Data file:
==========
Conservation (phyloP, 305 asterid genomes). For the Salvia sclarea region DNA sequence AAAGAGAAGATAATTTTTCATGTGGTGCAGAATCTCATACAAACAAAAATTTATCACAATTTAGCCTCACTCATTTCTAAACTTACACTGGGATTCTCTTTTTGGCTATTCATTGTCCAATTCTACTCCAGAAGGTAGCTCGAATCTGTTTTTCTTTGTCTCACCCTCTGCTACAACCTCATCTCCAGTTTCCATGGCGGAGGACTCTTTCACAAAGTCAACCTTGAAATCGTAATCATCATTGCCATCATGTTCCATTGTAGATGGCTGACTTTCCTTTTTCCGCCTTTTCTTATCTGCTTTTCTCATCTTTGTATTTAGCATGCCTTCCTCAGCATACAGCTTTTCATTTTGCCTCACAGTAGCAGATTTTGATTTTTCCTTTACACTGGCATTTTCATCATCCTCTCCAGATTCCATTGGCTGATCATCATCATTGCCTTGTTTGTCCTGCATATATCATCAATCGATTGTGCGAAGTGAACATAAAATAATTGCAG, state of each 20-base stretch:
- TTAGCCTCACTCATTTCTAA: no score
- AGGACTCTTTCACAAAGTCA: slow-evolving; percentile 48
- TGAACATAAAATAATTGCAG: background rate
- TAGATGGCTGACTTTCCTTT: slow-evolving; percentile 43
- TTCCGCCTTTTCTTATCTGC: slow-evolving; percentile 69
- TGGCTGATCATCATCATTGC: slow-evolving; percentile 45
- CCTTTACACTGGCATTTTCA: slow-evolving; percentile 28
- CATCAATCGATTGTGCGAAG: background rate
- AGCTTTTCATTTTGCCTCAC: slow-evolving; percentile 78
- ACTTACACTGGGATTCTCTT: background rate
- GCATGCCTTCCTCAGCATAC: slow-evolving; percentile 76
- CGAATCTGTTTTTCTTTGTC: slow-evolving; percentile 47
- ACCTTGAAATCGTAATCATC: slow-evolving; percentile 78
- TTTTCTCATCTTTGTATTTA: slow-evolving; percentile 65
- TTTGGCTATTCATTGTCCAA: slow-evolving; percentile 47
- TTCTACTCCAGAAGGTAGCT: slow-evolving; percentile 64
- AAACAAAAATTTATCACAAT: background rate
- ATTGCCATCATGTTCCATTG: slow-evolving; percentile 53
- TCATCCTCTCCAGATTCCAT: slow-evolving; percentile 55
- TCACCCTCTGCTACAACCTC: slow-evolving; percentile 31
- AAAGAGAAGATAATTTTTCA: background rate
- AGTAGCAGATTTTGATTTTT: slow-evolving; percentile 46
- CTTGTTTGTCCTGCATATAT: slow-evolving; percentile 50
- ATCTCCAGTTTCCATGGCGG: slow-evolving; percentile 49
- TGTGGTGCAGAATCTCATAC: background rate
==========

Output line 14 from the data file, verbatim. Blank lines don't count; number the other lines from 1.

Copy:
- ACCTTGAAATCGTAATCATC: slow-evolving; percentile 78